The Carlisle Mosquito Online

Friday, May 13, 2005


Singing in the cathedrals of Eastern Europe
The Concord-Carlisle Concert Chorus traveled to Europe this past April, and it was a trip which none of the participants will be able to forget. The chorus traveled through the countries of the Czech Republic and Austria, and visited the three cities of Prague, Vienna, and Salzburg. Along the way, they performed at four different cathedrals in four different cities, each one providing both visual and acoustic grandeur.

After leaving Boston on the evening of April 13, the chorus arrived in Prague, where they would stay two days. The time in Prague was spent seeing the breathtaking city, touring sites like bustling Wenceslas Square, and the Jewish quarter. After exploring Prague in and out for two days, the group headed out, ending up in the small town of Velehrad. Velehrad is centered on a monastery and huge basilica, and this basilica was the site of the first concert that the chorus performed. The chorus sang with two high school groups from near Velehrad, and combined with the other groups for one of the pieces in the program. The concert attracted much attention from the local area, so the basilica was packed with people for the performance. With such a large audience, this first performance started the trip off with great excitement.

After singing at mass the next morning, the chorus headed off again, this time for the city of Vienna. The group arrived in the afternoon, and wasted no time in beginning to see the sights of the city. The Vienna Opera House and the Huntertwasser Haus, an amazing "organic" building designed by Friederich Huntertwasser, were only a couple of the different sights seen on the first day. The next day, however, it was time to perform. The group headed to Stephansdom, a Gothic cathedral right in downtown Vienna, and sang a short concert under the Stephansdom's vaulted ceilings. With a few short hours to eat and explore, the chorus headed out once more on their way to Salzburg. However, there was a stop at the Abbey of Melk. A Benedictine Monastery since 1089, the Abbey of Melk houses a grand baroque cathedral, which was the most ornate that any of the singers had ever seen. Gold statues adorned every wall leading all the way up to the grand painted ceilings, and a massive organ occupied the back wall. This was one of the most amazing buildings many of the students had ever seen, an opinion clearly evident from the jaws opened wide as students entered the massive room. After giving a brief performance, the group continued on their way to Salzburg.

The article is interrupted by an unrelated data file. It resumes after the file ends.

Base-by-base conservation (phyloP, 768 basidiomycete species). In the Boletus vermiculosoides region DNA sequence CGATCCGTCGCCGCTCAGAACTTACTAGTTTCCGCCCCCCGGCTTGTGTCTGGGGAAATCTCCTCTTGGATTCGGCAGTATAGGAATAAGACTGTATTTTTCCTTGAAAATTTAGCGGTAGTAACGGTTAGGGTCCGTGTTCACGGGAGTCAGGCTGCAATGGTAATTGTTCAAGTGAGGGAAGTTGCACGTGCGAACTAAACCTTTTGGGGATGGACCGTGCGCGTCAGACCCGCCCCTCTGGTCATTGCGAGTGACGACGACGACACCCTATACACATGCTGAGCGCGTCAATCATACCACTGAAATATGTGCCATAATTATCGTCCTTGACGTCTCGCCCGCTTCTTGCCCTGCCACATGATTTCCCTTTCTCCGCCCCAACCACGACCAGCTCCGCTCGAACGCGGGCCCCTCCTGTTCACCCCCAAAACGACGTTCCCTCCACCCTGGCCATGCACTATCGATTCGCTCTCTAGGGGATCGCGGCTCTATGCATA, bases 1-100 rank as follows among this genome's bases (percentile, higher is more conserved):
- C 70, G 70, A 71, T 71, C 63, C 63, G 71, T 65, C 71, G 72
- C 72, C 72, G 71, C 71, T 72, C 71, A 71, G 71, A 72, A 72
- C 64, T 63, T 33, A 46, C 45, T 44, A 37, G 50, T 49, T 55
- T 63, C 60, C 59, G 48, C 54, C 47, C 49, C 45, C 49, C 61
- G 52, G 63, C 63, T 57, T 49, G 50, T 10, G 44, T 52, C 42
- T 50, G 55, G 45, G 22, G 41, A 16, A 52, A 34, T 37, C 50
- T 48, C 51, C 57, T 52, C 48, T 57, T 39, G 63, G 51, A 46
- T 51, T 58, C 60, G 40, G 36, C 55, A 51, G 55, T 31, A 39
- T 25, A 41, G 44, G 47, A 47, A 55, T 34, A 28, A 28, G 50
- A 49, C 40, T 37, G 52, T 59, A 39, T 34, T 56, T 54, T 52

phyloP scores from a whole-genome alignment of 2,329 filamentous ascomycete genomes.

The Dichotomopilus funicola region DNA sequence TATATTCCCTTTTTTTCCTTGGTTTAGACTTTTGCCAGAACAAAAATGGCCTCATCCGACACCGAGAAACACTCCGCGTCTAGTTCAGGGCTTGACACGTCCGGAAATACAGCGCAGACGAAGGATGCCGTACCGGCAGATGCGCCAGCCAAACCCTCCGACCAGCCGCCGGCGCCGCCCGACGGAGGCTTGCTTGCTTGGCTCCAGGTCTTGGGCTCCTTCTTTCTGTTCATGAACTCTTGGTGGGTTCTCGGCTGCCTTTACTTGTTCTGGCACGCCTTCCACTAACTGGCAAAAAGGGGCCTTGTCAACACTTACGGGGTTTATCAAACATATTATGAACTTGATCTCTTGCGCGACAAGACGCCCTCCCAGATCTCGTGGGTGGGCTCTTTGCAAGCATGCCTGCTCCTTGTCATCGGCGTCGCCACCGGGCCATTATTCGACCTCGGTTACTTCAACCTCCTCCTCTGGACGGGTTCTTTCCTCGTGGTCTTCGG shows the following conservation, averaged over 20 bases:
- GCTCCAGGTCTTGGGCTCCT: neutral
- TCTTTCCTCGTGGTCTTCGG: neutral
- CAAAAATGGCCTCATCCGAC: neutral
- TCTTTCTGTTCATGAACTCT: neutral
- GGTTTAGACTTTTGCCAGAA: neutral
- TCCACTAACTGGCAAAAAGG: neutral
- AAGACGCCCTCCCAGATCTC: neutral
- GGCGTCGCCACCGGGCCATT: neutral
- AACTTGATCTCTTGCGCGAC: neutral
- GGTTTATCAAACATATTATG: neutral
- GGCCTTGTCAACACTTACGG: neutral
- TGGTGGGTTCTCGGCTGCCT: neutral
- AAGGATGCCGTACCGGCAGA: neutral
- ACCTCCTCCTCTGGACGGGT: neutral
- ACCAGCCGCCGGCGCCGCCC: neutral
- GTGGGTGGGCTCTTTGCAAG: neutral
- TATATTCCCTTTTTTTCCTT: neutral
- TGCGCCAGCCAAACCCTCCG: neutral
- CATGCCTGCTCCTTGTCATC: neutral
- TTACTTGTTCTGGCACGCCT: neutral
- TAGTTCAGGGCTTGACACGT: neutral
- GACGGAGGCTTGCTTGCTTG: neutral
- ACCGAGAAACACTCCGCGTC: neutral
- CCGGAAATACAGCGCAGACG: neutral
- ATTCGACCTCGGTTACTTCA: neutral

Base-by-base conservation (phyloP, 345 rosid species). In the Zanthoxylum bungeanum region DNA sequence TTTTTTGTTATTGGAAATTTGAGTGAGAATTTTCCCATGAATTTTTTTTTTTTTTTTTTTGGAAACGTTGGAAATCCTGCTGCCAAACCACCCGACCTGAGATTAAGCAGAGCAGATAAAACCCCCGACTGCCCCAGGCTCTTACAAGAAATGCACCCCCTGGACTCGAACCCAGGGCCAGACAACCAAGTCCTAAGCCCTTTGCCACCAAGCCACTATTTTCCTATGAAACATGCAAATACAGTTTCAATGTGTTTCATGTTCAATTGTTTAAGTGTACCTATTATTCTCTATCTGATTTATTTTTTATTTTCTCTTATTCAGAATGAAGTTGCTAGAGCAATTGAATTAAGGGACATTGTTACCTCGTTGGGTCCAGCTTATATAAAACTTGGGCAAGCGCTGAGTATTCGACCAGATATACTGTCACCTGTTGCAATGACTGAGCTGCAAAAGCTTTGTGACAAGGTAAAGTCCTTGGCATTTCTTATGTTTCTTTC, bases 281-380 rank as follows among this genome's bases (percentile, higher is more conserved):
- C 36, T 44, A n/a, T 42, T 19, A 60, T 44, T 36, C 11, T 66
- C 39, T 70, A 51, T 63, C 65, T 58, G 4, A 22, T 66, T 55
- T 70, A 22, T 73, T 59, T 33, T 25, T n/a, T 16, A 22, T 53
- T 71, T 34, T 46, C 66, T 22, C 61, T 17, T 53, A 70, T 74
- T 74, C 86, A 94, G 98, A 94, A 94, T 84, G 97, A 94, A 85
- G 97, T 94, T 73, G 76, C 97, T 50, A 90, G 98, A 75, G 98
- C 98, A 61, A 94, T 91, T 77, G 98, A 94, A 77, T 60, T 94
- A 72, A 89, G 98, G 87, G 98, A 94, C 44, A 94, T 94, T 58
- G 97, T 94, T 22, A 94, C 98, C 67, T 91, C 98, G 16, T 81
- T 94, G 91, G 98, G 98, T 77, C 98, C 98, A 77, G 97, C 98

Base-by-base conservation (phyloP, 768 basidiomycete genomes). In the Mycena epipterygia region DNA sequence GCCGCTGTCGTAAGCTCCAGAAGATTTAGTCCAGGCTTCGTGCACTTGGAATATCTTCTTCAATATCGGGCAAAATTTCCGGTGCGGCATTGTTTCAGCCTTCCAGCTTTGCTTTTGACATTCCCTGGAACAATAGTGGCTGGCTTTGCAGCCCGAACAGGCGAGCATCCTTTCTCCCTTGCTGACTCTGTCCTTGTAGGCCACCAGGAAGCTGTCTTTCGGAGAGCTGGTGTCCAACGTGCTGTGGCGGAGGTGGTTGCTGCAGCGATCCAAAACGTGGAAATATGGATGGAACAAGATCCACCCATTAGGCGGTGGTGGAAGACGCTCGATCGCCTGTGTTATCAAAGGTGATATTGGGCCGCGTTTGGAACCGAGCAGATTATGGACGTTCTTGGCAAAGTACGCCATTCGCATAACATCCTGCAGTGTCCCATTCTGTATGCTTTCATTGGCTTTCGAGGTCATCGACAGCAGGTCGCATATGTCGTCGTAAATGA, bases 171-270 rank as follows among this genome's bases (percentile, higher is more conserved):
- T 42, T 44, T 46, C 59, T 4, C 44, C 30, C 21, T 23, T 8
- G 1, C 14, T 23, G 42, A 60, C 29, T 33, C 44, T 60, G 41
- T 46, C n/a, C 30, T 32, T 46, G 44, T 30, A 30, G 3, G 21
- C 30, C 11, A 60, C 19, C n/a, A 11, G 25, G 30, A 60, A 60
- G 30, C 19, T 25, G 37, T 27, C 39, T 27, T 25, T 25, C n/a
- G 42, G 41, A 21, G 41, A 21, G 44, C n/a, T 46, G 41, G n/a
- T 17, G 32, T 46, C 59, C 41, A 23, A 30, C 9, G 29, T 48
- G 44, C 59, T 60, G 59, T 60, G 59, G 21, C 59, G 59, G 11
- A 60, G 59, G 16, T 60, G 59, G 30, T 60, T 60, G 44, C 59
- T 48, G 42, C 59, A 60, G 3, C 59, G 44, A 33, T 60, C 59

Known both as the birthplace of Mozart and as the setting for The Sound of Music, Salzburg was a hotly anticipated destination on the itinerary, where the group stayed two days and three nights. The highlight of the city was the performance at the magnificent Salzburg Cathedral, where Mozart spent his tenure as Salzburg's court organist. One of the most astonishing features of the building was the five different pipe organs, four towards the front of the building, and one giant one at the back.

After reveling in the acoustics of this beautiful cathedral, there was a chance to see the many sights of Salzburg, including Mozart's birthplace, the Mirabel Gardens, and the Hohensalzburg Fortress, the stronghold on the hill overlooking Salzburg, providing a breathtaking view of the entire city.

One of the highlights of the stay in Salzburg and of the entire trip was the visit to the Salzburg Salt Mines. Salt was the economic backbone of Salzburg during the middle ages, and the mine still extracts salt from the rich underground deposits. Before entering the mine, everyone was dressed in traditional miner's outfits, consisting of baggy overalls, shirts, and a belt. After boarding a mine tram, they were off, entering the mine approximately 150 meters below the surface. In the mine, the group was taught about the history of the salt mine, and sent down long slides and up funicular trains, just to keep it interesting. After emerging from the salt mine (and glad to be back in modern dress), the group headed back to spend their last day in Salzburg. The day ended on a high note, literally, when the Chorus went to see a musical revue from The Sound of Music.

After a week in Europe, the entire group was exhausted and glad to get home. The sounds of a familiar language and the comfort of knowing that you will not be eating liver soup that night awaited our weary travelers after the seven hour plane trip from Frankfurt. But after this week, we brought back something more than what was declared on our customs forms. The memories of the trip were all positive, but none could match the experience of singing in some of the most beautiful places in Europe.

2005 The Carlisle Mosquito